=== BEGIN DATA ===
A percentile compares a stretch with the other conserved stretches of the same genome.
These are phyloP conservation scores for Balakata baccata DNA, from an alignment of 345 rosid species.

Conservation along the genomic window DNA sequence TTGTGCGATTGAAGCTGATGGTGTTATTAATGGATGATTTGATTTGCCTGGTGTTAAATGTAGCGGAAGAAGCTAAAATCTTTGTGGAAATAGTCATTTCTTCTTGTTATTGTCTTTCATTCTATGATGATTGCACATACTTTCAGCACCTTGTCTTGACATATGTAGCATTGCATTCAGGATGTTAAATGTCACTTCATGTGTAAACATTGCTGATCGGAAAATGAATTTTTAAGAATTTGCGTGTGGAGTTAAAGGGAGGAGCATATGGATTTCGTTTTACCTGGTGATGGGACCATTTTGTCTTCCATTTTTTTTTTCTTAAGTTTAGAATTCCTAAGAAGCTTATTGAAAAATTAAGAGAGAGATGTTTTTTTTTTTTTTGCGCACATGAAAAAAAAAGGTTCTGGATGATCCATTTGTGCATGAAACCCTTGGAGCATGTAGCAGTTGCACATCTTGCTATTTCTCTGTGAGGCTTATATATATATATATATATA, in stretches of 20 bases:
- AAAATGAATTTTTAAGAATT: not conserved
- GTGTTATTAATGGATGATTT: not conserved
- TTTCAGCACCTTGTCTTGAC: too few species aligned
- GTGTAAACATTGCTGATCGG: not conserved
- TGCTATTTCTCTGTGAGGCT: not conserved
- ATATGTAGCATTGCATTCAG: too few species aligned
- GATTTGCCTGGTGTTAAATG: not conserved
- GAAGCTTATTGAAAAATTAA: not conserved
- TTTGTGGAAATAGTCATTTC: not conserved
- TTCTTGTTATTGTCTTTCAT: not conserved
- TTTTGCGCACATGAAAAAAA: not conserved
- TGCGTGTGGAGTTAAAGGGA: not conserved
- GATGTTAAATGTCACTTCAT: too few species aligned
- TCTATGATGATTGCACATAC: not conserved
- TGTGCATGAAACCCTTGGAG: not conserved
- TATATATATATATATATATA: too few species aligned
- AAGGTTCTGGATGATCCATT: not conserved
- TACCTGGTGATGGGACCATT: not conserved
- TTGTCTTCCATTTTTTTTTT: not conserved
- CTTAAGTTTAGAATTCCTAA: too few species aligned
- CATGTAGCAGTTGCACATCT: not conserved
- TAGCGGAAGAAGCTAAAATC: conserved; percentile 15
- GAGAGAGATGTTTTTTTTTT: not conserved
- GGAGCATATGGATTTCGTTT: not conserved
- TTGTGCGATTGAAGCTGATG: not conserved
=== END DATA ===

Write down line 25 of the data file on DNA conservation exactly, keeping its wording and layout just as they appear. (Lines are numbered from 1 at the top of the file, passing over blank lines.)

- TAGCGGAAGAAGCTAAAATC: conserved; percentile 15